I suggest watching and listening with a mind to meet the Lord in the music.  Or perhaps silently reading a portion of Scripture.  Or how about this?  Take your loved one’s hand and together sit in the Lord’s holy presence, listening, waiting.  But whatever you do, please, don’t critique the music.  Meet with the One whom words alone cannot communicate–the One about whom there must be music’s beauty to taste just a bit of his glory.  He’ll be there in the song . . .


All Creatures of Our God and King

O PreacherIn an effort to keep the old theology-rich hymns alive, I pass along this video.

It comes from Denny Burk, Professor of Biblical Studies at Boyce College, the undergraduate school of the Southern Baptist Theological Seminary in Louisville, KY.  This is the Norton Hall Band. They have a new album out that can be downloaded from iTunes.

First time I listened, I looked at those young people.  I don’t know any of them.  Don’t know their struggles or dreams.  Don’t know the depth of their devotion or how they’ll serve Jesus in years ahead or what serving may cost them.  But as I looked I was reminded that the gospel is held in the good hands of the next generation.  As mine passes, the Lord has another he’s raising up to herald his name.  Not just at Boyce College or Southern Seminary, but all over the country, all around the world.These young men and women will pay a price to follow Jesus in this darkening world. But they will give themselves to the greatest mission a human can.

Lord Jesus, strengthen and sustain them.  Give them hearts of joyous devotion to you.  Fill them with the power of the Holy Spirit.  Preserve them safe from the work of the evil one.  Cause your gospel to flourish through them.  As they delight themselves in you, please give them the desires of their hearts.  And may they be the means of a greater and greater multitude singing praises to you, our God and King.

I invite you to join me in joyful worship.  Turn up the volume.  Lift your hands.  For the next few moments, forget about everything you have to do, and just stop.  Make wherever you are a sanctuary.  And sing the praises of our God and King.

He Is In the Song

P.AllanWait!  Before you listen to the video, please listen to this.   I’m taking a musical interlude from Acts, because my soul is dry.

As you may know, almost two years ago now illness drove me to retire from pastoring.  With our worship team, I had  often led the church to sing in the presence of the Lord.  Those are carefully chosen words.  I viewed the music part of our worship as entering into the Lord’s presence with singing.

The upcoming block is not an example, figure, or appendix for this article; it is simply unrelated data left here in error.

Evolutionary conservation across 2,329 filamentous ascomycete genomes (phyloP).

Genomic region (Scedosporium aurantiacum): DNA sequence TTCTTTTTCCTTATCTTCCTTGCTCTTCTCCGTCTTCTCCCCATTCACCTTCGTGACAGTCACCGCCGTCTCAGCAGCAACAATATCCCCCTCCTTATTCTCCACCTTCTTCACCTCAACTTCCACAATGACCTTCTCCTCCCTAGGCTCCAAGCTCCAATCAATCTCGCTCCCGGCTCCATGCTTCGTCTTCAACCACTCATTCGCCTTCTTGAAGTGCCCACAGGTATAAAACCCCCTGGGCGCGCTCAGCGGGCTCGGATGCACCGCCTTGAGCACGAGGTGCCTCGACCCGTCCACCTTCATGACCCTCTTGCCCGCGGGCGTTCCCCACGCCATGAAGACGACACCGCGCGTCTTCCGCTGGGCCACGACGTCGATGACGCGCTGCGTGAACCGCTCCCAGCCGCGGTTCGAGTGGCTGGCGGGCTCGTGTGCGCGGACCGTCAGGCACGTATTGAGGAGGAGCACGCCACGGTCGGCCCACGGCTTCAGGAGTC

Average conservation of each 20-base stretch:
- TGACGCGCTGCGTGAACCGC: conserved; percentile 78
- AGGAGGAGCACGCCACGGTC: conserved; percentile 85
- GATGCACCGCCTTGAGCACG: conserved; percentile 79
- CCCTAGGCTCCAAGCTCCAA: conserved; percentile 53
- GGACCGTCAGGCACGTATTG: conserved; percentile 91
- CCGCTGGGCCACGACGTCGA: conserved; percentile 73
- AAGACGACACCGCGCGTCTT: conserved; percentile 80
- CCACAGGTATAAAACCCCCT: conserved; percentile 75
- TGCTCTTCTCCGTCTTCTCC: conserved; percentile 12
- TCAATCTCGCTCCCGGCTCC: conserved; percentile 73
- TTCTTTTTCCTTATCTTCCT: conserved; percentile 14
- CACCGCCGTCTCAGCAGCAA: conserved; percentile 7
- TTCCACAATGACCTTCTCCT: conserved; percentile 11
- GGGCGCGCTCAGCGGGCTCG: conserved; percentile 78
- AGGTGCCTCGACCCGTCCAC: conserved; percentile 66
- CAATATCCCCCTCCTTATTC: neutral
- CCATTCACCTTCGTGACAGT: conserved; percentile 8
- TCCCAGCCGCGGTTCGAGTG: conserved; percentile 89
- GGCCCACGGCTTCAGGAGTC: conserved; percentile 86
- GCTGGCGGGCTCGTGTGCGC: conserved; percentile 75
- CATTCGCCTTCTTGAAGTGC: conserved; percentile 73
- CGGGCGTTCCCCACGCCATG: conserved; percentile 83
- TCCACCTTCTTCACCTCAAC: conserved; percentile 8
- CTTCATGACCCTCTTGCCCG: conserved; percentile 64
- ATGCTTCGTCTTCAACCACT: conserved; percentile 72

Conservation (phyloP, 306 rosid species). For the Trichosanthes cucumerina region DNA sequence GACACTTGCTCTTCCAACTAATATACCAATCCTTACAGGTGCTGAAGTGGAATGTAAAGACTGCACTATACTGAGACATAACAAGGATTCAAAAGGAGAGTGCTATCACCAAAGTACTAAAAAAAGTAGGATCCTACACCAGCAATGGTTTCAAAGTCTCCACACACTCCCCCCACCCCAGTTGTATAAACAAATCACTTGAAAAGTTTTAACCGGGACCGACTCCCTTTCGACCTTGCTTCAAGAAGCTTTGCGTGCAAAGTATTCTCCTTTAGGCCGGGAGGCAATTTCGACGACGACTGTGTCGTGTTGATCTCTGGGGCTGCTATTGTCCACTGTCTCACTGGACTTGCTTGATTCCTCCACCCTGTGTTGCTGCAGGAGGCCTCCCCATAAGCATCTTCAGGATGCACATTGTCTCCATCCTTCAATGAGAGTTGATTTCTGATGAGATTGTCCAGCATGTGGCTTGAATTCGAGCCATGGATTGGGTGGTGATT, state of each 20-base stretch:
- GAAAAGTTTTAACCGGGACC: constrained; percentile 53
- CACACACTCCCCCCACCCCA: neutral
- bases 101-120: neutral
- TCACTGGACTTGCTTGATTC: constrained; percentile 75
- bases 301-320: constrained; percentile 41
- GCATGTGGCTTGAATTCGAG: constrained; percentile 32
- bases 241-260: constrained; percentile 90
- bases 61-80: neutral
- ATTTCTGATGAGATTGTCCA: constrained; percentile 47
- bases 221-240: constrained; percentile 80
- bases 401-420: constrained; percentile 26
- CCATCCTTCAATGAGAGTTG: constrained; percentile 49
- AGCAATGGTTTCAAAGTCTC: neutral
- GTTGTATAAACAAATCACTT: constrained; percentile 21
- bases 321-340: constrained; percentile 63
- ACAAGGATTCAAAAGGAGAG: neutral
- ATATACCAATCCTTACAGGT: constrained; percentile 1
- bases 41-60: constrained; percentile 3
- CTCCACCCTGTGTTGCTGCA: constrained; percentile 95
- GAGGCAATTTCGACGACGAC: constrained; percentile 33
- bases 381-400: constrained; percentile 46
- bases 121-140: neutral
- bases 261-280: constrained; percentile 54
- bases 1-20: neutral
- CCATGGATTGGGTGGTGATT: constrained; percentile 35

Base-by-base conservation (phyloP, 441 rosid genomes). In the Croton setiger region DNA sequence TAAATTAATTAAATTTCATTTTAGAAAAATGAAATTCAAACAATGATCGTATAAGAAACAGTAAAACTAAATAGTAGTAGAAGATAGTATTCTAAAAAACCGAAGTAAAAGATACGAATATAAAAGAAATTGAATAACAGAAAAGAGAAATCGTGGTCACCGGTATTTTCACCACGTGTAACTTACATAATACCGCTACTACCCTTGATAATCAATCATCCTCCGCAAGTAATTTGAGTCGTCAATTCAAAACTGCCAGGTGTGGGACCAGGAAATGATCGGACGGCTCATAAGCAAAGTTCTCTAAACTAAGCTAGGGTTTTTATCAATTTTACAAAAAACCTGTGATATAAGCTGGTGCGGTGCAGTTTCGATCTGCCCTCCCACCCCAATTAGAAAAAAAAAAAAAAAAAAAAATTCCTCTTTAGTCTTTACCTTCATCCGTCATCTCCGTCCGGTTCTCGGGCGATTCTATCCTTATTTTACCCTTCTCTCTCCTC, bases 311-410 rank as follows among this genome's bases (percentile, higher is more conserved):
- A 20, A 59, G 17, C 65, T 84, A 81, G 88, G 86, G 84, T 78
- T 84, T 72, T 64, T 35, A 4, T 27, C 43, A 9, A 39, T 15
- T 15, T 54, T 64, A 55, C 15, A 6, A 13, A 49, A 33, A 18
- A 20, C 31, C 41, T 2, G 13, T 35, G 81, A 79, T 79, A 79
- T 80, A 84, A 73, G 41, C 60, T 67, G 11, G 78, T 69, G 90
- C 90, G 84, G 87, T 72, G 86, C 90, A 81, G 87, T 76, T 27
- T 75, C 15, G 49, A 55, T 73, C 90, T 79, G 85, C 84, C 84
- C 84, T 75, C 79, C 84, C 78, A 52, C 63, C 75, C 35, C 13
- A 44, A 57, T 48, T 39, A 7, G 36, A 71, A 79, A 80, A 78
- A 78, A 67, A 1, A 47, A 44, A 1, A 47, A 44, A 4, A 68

“Let us come into his presence with thanksgiving;
let us make a joyful noise to him with songs of praise”
(Psalm 95:2).

God the Holy Spirit, the Spirit of the risen Son, was actually among us as we sang.  And many times we felt him there.

“For where two or three are gathered in my name,
there am I among them”
(Jesus, Matthew 18:20).

We tried never to sing as if we were having a spiritual sing-along.   Nor as if we were only making a doctrinal proclamation together.  We always knew, of course, that our Lord was in heaven; but we believed that by the Spirit he was also in the sanctuary of our gathering.  So we sang songs of worship and praise about him and to him, but always with the sense that we were coming before him.

Often, after our last song, a “holy hush” settled over us, and we became still, awed by his presence.  We waited.  Sometimes one or more of us would spontaneously pray.  Other times we simply remained silent “on holy ground.”  How often I felt like the disciples with Jesus on the Mount of Transfiguration!  It was good; I wanted to stay!

My illness has mostly kept me from corporate worship the last several months.  I miss it.  Not just Christians singing together, but singing together entering into the Lord’s presence, aware of his nearness, awed by his closeness.  Without it, my soul has been shriveling.  I hasten to add that God is in the preached Word, of course.  Nothing can replace that.  But he is also in the song.

I love most hymns for their theological richness.  This old guy can even get into many contemporary Christian songs.  (I just can’t bounce up and down!)  But with both, I need those simple worship choruses that free me from many words to focus more on Jesus.  I miss that.  My soul needs that.

So late yesterday I came across the video above, a beautiful hymn we used to sing in corporate worship.  I didn’t sing along with it yesterday.  Just sat with tears streaming down my face.  And was caught up in the holy, refreshing, beautiful, encouraging presence of the Lord.  He was in the song.  I invite you to find him there too.